The flower market at Columbia Road

Published by Emma Lee-Potter in on Wednesday 15th February 2012

The flower market in London’s Columbia Road has been on my “must visit” list for years. Every Sunday the narrow street in the heart of the East End is filled with stalls selling everything from hyacinths to narcissi to ten-foot banana trees. I knew it would be exactly my sort of thing.

Reading Joanna Trollope’s Daughters-in-Law a couple of weeks back reminded me it was high time I got my act together and went. In the book, graphic designer Luke lives in a flat “at the very top of a tall and elaborate brick building in Arnold Circus, a stone’s throw… from Columbia Road flower market, from Brick Lane, from – oh my God – Hoxton.”

So this weekend, with my husband in the Far East and my son whizzing down an Italian mountainside on a snowboard (scary), I reckoned I had the perfect opportunity. Luckily my student daughter lives just round the corner and she sweetly agreed to come with me. Actually, her favourite clubs, bars and “the best bagel shop in the world” are in that neck of the woods so she didn’t take much persuading.

Sure enough, Columbia Road is everything it’s cracked up to be. Open from eight am till “three-ish” every Sunday, the place is alive with stallholders yelling “three bunches for ten pounds,” shoppers of all ages clutching flowers wrapped in brown paper and 20-somethings dressed in tweedy, old-fashioned outfits that look straight out of a Dickens novel.

Along with the flower stalls, the Columbia Road shops (open on Sundays) are pretty top-notch too. Between the pair of us we bought cards from Ryantown (artist Rob Ryan’s shop), homemade cakes from a delightfully-named bakery and gift shop called Treacle and two gold buttons from Beyond Fabrics for my daughter’s coat.

From there it was just a brisk walk (it was blooming cold) round to Brick Lane. Famed for its curry houses and vintage shops, the place was as busy as Oxford Street in the pre-Christmas rush. Street artists sat sketching, visitors queued up to buy curries and bagles (tucking in appreciatively as they walked down the street) and old and young alike played chess and a game called Carrom (apparently a cross between draughts and billiards) at outdoor board tables.

Hmmm. Curry, flowers and board games – what better way to spend a Sunday afternoon?

Images: Columbia Road (top), Arnold Circus (above)

12 comments so far

  • It sounds a lovely day.

    I don’t know that part of the world at all, and ought to go some time – you make it sound well worth a visit.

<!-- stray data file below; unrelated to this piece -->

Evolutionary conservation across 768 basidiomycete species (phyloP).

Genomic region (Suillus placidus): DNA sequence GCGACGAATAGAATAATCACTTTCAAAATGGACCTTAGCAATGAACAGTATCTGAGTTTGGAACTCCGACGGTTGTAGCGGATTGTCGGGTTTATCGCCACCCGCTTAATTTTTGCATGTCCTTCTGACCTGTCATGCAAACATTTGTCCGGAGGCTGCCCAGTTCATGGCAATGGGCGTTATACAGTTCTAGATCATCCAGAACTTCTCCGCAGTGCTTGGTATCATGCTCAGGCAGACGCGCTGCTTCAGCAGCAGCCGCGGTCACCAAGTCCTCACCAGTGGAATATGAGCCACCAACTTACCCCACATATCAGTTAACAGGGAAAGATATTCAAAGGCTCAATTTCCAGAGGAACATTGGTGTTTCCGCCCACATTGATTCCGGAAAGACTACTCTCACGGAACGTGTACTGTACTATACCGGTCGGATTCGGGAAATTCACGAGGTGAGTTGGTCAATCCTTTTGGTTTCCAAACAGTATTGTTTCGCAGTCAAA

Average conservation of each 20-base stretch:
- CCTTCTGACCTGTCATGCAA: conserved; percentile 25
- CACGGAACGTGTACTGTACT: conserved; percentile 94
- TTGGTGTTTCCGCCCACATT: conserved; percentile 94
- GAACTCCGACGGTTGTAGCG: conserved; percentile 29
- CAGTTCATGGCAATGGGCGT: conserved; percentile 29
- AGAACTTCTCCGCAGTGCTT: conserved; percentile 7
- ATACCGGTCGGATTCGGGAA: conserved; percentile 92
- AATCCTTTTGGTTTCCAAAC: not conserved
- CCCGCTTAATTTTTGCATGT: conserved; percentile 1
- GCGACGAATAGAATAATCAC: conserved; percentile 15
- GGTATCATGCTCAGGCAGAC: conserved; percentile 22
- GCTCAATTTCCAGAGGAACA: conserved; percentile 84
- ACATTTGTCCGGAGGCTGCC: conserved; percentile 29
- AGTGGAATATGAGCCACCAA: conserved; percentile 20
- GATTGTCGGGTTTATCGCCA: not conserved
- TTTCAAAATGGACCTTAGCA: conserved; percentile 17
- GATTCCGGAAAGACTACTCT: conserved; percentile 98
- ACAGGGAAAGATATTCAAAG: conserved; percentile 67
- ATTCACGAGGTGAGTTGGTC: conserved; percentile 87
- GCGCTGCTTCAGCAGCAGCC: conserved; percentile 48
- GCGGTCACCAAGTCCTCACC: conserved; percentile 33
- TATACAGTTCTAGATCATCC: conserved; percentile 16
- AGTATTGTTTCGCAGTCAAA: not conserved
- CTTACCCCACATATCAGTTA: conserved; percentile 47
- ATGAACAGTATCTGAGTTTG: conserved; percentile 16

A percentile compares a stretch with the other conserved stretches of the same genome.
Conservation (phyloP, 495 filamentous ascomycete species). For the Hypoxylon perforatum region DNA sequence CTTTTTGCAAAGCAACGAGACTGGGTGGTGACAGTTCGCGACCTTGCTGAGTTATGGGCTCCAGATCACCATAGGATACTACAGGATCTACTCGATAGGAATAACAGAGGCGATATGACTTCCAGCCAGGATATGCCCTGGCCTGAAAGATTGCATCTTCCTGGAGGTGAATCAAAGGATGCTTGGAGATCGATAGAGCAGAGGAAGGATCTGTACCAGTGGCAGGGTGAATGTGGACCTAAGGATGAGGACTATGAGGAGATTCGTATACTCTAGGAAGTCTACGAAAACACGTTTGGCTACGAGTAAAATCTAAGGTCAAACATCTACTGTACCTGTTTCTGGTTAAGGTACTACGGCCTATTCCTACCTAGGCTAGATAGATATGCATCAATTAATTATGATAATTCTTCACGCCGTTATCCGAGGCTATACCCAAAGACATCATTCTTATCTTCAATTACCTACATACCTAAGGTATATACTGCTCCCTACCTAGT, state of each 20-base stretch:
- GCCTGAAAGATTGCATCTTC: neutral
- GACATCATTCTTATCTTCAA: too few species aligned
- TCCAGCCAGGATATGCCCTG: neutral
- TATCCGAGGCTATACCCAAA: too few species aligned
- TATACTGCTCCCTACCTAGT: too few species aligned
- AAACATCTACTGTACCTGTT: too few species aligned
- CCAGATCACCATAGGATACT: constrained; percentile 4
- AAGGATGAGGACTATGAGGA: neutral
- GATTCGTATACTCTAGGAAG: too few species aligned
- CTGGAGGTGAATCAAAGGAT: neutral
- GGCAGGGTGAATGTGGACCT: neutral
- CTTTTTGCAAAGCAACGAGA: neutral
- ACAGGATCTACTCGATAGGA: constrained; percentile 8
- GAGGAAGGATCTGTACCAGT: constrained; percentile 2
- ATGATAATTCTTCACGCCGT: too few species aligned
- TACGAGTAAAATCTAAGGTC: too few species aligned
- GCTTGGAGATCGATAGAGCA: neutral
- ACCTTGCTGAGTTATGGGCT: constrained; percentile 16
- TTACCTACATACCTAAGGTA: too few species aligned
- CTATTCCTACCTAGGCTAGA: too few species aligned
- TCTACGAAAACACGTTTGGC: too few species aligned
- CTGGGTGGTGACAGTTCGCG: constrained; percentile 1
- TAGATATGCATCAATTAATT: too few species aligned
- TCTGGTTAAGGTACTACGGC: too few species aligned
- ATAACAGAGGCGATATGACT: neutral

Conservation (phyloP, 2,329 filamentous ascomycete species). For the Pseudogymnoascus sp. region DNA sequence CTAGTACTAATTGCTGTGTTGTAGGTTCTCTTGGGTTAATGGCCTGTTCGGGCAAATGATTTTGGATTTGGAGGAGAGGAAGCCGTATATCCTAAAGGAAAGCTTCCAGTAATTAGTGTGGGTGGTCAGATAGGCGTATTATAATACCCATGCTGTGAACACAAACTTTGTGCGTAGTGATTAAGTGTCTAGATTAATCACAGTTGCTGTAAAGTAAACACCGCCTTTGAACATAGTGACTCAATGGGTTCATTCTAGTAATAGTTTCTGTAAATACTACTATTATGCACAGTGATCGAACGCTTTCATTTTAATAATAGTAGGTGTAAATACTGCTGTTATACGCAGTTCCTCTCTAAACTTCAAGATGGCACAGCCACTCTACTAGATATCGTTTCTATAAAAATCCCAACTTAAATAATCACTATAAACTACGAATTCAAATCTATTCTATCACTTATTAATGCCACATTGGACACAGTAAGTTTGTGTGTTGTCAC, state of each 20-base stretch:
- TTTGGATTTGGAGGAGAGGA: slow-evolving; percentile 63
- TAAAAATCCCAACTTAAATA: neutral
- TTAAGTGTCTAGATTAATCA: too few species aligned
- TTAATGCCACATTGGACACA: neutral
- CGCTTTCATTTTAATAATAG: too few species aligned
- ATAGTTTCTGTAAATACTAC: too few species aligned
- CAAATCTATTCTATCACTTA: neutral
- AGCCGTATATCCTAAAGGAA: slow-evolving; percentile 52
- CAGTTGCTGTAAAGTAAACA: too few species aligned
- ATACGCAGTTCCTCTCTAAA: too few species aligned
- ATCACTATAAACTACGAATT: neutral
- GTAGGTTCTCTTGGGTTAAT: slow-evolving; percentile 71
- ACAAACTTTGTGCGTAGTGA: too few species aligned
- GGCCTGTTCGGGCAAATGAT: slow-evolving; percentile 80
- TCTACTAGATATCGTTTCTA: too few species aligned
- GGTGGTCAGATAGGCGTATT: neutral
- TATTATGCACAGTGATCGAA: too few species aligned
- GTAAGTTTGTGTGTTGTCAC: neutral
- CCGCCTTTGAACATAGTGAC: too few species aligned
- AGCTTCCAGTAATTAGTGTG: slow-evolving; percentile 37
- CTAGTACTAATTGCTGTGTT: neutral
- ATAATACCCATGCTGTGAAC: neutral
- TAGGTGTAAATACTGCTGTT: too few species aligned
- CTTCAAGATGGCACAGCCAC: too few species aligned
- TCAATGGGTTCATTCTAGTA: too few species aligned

I tell a lie – I read Brick Lane so I know the immediate area in which it’s located very well!

  • Thanks, Liz. I didn’t know east London at all either but now my daughter’s a student round there I’m loving discovering the area. I loved Brick Lane, the novel, too – but didn’t enjoy her latest so much.

  • Nostalgic memories of visiting with a new grandchild and her parents, when they lived in Homerton (thank god for the wonderful hospital there). We love that part – a thrill for us a few weeks ago, walking down Fournier Street to Brick Lane when Gilbert, or was it George, came out of his house in his tweed 3 piece suit of a sludgy green with matching cap. You should go to the Whitechapel – not just for the art, but super cafe! And City Road has wonderful galleries, unexpectedly, being rather near Hoxton. Ramble, ramble but you get my drift – I love East London.

  • I have spent many happy hours wandering around that part of London and yes, the best all night bagel shop in the world! They don’t have those luxuries in North Yorkshire! Did you walk down Fournier Street near Spitalfields Market? Lovely street with original georgian architecture…I’ve just noticed the above comment!!

  • I can’t believe you never went to Columbia Rd when we lived there for 7 years, Emma! We went again recently and it had been a tad gentrified, sadly, but was still great fun. Anytime you want to go or to Spitalfields, I’m your gal!

  • How wonderful, Jackie. Next time I visit I’m going to walk down Fournier Street and go to Whitechapel and City Road too. Thanks so much for all the recommendations. Hopefully I might spot Gilbert and/or George too!

  • Hi Kim. My daughter’s thrilled that you agree about the brilliant all night bagel shop. We went at lunchtime but it was still delicious. I’ll definitely go to Fournier Street too next time – thank you for recommending. And even though North Yorkshire doesn’t have all night bagel shops, it’s a pretty special place to live!

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